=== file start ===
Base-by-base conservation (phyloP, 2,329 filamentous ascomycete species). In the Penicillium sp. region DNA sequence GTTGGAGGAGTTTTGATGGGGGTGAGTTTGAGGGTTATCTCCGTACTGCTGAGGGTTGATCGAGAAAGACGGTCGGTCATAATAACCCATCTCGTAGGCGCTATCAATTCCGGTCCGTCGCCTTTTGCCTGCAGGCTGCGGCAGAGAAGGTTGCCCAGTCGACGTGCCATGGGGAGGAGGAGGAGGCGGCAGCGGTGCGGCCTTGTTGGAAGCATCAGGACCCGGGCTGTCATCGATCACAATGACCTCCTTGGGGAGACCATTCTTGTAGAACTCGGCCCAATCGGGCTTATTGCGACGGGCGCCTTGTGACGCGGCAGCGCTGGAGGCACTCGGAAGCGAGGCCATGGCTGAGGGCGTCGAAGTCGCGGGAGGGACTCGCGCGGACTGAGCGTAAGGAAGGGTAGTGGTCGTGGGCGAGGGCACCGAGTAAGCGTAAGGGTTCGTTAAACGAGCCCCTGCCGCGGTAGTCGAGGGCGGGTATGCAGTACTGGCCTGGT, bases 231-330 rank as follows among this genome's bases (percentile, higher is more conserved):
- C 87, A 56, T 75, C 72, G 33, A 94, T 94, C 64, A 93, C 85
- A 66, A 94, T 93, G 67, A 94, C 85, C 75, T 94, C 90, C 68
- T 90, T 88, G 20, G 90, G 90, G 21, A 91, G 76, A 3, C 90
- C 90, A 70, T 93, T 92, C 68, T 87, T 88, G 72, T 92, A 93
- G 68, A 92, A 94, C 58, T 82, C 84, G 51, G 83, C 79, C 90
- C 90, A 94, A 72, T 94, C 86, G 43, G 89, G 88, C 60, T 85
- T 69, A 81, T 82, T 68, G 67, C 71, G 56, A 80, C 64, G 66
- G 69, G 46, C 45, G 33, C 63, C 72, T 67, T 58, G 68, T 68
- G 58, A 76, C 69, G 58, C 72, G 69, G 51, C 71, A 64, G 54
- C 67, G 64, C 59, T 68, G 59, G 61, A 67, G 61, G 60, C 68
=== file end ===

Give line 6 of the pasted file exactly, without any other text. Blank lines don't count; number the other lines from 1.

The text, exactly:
- G 68, A 92, A 94, C 58, T 82, C 84, G 51, G 83, C 79, C 90